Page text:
<%@LANGUAGE="JAVASCRIPT" CODEPAGE="1252"%> Elaine Lierly Jones_The Boot

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The Boot
One of my drawings was selected to paint on a 6 foot tall boot in celebration of the sesquicentennial of Olathe, Kansas. The boot is to honor the history of the Hyer Boot Company which began in Olathe around 1880. My adventure began on Friday January 26th, 2007.
Please join me in my painting of "The Boot"!
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The Arrival
It's So Big!
It fit through the door, so far so good.
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Now for the stairs.
Who is that man in the green cap?
He seems to be everywhere.
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Easier than I thought.
Elbow claims the boot.
Happy cat!
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Into the studio, Elbow supervises the progress of "his boot."
Let the fun begin!
 
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This is the sketch I submitted. It will have five portraits around the top. Olathe has been home to five governors which is the theme of my boot design. I will raise the oval frames for an embossed effect using a molding paste. On the lower part of the boot will be scenes of old Olathe.
   
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Measuring the circumference so I can determine the size of my five portraits
Transferring my portrait template onto the boot.
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Sanding the oval
Testing molding paste for solidity and adhesion. If successful, I will begin to shape my oval frames.
Sanding the first layer.
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Putting on a second layer, shaping the frame
One frame, four to go!
I realized that my original drawing of the braided frame was impractical. The molding paste is more like plaster than clay. I liked this example of an old frame.
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I decided to model my frame with one decorative
element on the top and bottom of each frame. This
reminded me of the stitching on some boots I have seen.

I raised the areas with molding paste,
but will paint the details. (a closeup on
a frame bottom)
I'm almost ready to apply a gray primer on the exposed fiberglass and molding paste areas.
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It's above freezing! Quickly we carried the boot out to apply the primer.
Light coat of base color.
Yipee!
After looking at the base color, I knew I wanted it a richer, leathery feel. I remembered helping my brother paint a room using plastic on the wet paint. (Thanks Glennie!)
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After one coat I still wanted a deeper color and texture. I think this must come from working in pastels. I love what you can do with layers of color.
Well, I have had enough fun!
Time to move to the next step.
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I wanted the lettering in "City of Governors" to be
simple, yet have a bit of flare.
I am thinking what it might look like if it had been
tooled in the leather.
 
 
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Back to the Boot!

Today- February 21st
Deadline: March 15th

Three weeks to finish!

 
I had to take a break and paint a sign for the Lawn and Garden show in Overland Park.
Talk about Spring Fever!
 

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I decided to work on all the portraits at the same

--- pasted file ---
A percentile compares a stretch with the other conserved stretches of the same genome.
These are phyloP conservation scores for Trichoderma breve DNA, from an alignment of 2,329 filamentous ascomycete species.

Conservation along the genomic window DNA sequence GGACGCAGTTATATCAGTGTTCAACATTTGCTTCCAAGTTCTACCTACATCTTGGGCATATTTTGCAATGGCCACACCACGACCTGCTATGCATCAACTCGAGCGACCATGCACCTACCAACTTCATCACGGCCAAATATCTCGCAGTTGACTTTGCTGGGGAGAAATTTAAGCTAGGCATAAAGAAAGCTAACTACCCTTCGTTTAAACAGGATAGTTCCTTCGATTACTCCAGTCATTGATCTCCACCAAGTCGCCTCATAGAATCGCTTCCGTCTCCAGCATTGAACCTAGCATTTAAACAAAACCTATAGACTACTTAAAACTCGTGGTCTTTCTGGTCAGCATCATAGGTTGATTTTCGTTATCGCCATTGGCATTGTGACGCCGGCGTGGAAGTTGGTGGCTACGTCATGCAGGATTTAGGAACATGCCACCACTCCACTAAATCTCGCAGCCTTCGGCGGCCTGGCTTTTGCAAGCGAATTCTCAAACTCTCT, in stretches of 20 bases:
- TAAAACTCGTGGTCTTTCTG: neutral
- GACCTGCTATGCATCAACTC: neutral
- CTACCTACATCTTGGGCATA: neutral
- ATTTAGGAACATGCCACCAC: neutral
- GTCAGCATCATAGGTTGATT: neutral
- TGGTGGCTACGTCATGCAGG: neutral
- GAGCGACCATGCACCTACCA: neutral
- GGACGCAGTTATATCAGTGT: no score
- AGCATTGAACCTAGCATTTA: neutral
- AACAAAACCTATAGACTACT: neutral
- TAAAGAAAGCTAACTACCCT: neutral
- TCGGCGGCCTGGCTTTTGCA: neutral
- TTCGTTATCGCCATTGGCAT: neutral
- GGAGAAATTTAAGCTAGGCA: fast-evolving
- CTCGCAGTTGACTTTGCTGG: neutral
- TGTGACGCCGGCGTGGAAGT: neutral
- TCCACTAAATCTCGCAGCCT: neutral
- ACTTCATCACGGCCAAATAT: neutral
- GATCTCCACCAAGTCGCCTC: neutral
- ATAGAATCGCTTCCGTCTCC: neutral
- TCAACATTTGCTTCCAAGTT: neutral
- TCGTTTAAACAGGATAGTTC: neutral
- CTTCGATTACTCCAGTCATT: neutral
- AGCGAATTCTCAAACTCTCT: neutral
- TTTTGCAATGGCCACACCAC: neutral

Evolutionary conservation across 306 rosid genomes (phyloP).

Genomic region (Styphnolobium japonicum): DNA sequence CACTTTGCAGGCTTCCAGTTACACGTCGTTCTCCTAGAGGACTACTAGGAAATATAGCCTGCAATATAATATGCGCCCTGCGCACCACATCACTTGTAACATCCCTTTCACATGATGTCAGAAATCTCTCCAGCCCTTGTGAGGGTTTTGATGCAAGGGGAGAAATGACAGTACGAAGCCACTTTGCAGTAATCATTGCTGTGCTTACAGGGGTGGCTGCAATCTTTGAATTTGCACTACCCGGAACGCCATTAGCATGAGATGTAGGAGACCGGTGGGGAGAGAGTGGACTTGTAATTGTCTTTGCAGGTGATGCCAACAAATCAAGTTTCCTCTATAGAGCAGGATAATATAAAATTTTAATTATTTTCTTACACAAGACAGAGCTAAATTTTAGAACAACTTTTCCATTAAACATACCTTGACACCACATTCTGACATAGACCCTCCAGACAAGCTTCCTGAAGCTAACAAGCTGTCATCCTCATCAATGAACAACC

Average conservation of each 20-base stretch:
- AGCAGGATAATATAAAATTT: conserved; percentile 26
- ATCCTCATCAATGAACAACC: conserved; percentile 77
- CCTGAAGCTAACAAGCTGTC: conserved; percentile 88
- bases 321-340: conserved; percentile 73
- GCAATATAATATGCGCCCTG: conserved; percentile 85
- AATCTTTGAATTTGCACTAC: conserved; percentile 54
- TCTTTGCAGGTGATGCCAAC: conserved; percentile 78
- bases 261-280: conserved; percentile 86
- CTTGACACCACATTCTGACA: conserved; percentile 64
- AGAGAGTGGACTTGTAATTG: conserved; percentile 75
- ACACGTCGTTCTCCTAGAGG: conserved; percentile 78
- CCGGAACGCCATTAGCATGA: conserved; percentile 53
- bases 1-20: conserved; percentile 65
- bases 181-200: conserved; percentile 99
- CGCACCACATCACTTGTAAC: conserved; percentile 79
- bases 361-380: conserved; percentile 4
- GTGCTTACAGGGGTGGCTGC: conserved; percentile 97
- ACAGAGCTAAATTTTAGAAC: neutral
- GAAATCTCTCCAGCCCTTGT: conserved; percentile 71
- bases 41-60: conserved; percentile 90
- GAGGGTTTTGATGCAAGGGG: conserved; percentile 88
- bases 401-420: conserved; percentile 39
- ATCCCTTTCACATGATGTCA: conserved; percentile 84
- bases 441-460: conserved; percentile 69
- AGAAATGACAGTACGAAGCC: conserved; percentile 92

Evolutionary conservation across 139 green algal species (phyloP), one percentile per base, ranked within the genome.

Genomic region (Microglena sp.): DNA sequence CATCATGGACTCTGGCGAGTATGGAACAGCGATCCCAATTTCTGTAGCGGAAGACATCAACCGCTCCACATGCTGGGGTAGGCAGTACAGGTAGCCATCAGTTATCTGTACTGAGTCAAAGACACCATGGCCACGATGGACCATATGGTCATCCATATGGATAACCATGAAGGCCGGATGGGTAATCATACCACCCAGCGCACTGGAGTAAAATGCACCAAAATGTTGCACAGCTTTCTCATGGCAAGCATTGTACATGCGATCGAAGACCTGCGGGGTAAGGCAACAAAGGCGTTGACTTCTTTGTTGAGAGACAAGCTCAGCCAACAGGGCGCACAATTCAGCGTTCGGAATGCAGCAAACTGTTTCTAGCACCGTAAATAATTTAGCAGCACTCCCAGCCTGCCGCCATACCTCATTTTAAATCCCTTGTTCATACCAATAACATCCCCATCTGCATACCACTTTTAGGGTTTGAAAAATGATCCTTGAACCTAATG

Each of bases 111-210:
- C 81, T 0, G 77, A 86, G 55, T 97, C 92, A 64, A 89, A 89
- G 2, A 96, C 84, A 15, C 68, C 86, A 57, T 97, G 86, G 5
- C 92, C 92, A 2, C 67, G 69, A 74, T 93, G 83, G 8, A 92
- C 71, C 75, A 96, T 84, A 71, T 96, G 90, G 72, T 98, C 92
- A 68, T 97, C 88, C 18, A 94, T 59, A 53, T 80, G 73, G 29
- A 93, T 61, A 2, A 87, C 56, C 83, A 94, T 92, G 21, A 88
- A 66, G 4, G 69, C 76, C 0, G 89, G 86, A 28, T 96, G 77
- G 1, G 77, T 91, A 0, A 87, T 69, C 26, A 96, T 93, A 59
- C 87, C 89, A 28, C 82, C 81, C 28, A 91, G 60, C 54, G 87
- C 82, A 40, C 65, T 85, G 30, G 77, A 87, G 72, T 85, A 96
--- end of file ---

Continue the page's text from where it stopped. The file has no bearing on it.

time. I begin by painting in the ovals with a light
background color. Drawing them in, then blocking
the shapes in with a burnt sienna.
I am working on each portrait, trying to make them
all similar as far as amount of color and detail.
 
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Front and Right
Front is Gov. John Anderson Jr.
(1960-1964)
Right is Gov. George Hodges
(1913-1915)
Right side portraits
Gov. George Hodges to his right is
Herbert S. Hadley (1908-1912)
Missouri Governor

Left side portraits
Gov. James H. Brady
(1909-1913) Idaho Governor
to his right is John P. St. John
(1878-1882)
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This part is more challenging than
I had realized! The boot flares out
and originally I had the courthouse
positioned lower.

I raised the design so the flare
is at the very bottom of the
courthouse.

I am using a level to make the horizontal and vertical lines. There is no comfortable position to paint, so I have to take frequent breaks.
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Hooray!! I am almost done with the front. I chose
the courthouse to put front/center. It was dedicated
on August 8, 1892. It was the first public building in
Kansas to be lighted by electricity.
This is the drawing for the Park-Cherry building, my next challenge. I picked this building because it was constructed between 1860 and 1880 and one of the most historically significant in Olathe.  
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Making progress on the next building.
Elbow, the cat had to check up on me and make sure I was painting it correctly.
 
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Park/Cherry- I am going to come back to this, as I am to
everything I have painted so far, but I want to get all my designs roughed in.
The last major element to my boot! The Grange! It has such interesting history. The Olathe Grange #118 was organized
May 7, 1873, with W.A. Mahaffie as the first secretary.
 
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The Grange in progress.
Wow! From a longshot......
it looks like I still have much to do!
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Back to the top to make the title stand out.
Now for the other side.
He's back!
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Thumbs up.
You're done right?

That's what the Olathe Daily News reported.